Hepatitis C virus infection: establishment of chronicity and liver disease progression


  • Young-Chan Kwon Department of Internal Medicine, Saint Louis University, Missouri
  • Ratna B. Ray Department of Pathology, Saint Louis University, Missouri
  • Ranjit Ray Department of Molecular Microbiology & Immunology, Saint Louis University, Missouri; Department of Internal Medicine, Saint Louis University, Missouri


HCV, DAAs, miRNAs, EMT, fibrosis, TISCs


Hepatitis C virus (HCV) often causes persistent infection, and is an important factor in the etiology of fibrosis, cirrhosis, and hepatocellular carcinoma (HCC). There are no preventive or therapeutic vaccines available against HCV. Treatment strategies of HCV infection are likely to improve with recently discovered direct antiviral agents (DAAs). However, a proportion of patients still progress to liver failure and/or HCC despite having been cured of the infection. Thus, there is a need for early diagnosis and therapeutic modalities for HCV related end stage liver disease prevention. HCV genome does not integrate into its host genome, and has a predominantly cytoplasmic life cycle. Therefore, HCV mediated liver disease progression appears to involve indirect mechanisms from persistent infection of hepatocytes. Studying the underlying mechanisms of HCV mediated evasion of immune responses and liver disease progression is challenging due to the lack of a naturally susceptible small animal model. We and other investigators have used a number of experimental systems to investigate the mechanisms for establishment of chronic HCV infection and liver disease progression. HCV infection modulates immune systems. Further, HCV infection of primary human hepatocytes promotes growth, induces phenotypic changes, modulates epithelial mesenchymal transition (EMT) related genes, and generates tumor initiating stem-like cells (TISCs). HCV infection also modulates microRNAs (miRNAs), and influences growth by overriding normal death progression of primary human hepatocytes for disease pathogenesis. Understanding these ob-servations at the molecular level should aid in developing strategies for additional effective therapies against HCV mediated liver disease progression.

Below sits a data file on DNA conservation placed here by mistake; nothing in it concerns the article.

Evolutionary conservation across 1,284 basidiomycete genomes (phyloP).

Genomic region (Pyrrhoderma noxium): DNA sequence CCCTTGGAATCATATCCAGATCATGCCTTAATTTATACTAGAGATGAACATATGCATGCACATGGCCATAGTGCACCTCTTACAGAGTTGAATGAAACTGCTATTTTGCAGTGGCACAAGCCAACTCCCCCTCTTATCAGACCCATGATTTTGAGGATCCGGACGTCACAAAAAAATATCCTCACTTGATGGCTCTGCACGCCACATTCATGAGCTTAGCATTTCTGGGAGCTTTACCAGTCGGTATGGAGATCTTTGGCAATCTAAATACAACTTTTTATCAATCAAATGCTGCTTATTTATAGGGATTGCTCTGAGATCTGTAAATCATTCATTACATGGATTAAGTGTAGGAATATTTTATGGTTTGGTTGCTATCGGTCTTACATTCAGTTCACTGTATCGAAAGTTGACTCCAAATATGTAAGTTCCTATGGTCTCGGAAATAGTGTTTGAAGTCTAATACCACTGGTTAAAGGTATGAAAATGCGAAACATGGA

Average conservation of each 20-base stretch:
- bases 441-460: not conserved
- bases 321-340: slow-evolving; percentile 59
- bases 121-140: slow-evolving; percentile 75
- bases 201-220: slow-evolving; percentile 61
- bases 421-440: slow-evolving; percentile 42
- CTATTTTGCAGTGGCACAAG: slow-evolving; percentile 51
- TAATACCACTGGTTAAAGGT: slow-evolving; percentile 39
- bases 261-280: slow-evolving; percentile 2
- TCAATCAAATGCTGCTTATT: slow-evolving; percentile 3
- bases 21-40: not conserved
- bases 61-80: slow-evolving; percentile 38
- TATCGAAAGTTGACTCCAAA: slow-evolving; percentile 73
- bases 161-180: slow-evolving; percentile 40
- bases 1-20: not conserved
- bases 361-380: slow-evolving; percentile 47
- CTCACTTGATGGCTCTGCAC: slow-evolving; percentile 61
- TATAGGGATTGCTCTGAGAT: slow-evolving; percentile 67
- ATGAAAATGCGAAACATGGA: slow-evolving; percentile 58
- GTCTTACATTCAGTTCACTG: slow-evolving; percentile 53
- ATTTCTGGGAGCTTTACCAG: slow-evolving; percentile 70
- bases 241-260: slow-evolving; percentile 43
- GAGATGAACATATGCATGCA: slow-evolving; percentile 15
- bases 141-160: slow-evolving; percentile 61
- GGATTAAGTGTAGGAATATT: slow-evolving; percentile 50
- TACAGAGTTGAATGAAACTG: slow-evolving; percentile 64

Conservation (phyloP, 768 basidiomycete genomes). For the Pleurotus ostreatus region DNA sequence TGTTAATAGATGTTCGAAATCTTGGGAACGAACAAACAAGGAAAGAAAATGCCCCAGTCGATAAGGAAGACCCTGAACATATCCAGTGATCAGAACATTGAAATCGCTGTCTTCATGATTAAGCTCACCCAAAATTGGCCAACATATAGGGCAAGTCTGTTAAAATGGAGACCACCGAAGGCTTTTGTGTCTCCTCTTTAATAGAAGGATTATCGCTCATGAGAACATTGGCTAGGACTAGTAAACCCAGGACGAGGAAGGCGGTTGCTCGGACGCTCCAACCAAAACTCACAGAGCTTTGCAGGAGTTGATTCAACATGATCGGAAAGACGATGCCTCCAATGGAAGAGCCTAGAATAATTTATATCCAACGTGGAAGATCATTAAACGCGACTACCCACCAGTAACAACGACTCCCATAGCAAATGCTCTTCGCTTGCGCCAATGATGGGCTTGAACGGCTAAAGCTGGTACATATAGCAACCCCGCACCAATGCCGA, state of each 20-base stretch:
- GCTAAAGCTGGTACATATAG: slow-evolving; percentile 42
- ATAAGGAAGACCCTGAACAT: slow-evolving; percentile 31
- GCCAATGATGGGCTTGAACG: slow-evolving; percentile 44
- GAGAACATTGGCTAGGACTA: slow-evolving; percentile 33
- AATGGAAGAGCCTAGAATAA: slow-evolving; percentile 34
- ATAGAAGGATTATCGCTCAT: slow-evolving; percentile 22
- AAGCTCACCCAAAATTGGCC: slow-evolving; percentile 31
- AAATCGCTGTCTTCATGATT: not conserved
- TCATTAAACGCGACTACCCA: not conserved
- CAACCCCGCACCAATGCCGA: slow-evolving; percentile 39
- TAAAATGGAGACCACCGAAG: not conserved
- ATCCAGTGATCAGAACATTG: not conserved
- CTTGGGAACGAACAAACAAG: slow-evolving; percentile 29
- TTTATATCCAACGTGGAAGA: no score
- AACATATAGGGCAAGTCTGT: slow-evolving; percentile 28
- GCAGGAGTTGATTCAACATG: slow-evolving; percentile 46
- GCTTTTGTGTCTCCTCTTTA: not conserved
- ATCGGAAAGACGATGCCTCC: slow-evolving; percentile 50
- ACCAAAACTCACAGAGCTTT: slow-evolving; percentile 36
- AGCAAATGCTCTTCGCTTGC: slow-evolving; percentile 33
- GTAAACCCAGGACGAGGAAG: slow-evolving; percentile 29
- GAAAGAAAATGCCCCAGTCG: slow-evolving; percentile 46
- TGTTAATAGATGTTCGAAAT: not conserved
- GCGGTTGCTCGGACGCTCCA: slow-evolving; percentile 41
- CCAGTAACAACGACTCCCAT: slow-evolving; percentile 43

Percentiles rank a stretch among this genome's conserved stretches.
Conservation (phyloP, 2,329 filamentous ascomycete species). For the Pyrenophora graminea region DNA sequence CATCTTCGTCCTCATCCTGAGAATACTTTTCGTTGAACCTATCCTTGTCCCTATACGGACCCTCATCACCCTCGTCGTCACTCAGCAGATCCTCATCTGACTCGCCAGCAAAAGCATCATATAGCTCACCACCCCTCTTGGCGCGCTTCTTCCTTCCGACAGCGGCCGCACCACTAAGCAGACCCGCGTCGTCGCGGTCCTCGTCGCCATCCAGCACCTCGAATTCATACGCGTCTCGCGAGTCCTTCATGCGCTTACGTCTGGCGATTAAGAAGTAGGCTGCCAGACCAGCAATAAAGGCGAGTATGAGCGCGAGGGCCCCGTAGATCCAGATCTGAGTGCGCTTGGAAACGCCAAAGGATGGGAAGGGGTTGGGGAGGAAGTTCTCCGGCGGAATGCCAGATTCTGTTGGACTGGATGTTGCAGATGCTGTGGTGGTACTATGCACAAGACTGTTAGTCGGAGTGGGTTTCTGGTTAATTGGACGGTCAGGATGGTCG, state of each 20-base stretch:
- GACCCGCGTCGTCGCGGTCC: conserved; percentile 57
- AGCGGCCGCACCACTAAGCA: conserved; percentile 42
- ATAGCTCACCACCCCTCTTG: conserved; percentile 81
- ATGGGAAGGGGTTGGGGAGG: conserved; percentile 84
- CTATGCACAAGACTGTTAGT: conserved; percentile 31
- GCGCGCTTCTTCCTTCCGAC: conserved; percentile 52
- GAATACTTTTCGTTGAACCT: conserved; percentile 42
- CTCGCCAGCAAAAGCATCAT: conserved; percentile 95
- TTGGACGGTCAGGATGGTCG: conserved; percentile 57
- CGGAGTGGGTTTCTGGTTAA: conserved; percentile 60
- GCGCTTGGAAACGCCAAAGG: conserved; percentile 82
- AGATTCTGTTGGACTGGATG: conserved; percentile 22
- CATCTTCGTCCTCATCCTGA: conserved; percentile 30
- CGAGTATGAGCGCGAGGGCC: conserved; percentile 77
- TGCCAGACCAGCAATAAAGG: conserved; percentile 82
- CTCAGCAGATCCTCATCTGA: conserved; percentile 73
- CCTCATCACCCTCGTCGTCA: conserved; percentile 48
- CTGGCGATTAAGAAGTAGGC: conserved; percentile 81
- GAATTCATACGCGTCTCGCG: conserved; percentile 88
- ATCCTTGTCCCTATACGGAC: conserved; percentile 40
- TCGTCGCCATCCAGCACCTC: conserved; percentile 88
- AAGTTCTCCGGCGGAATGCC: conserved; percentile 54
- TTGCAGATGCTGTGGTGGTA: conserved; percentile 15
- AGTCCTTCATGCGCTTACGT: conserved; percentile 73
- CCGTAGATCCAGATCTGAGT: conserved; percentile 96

How to Cite

Kwon, Y.-C., Ray, R. B., & Ray, R. (2014). Hepatitis C virus infection: establishment of chronicity and liver disease progression. EXCLI Journal, 13, 977–996. Retrieved from https://www.excli.de/index.php/excli/article/view/754



Review articles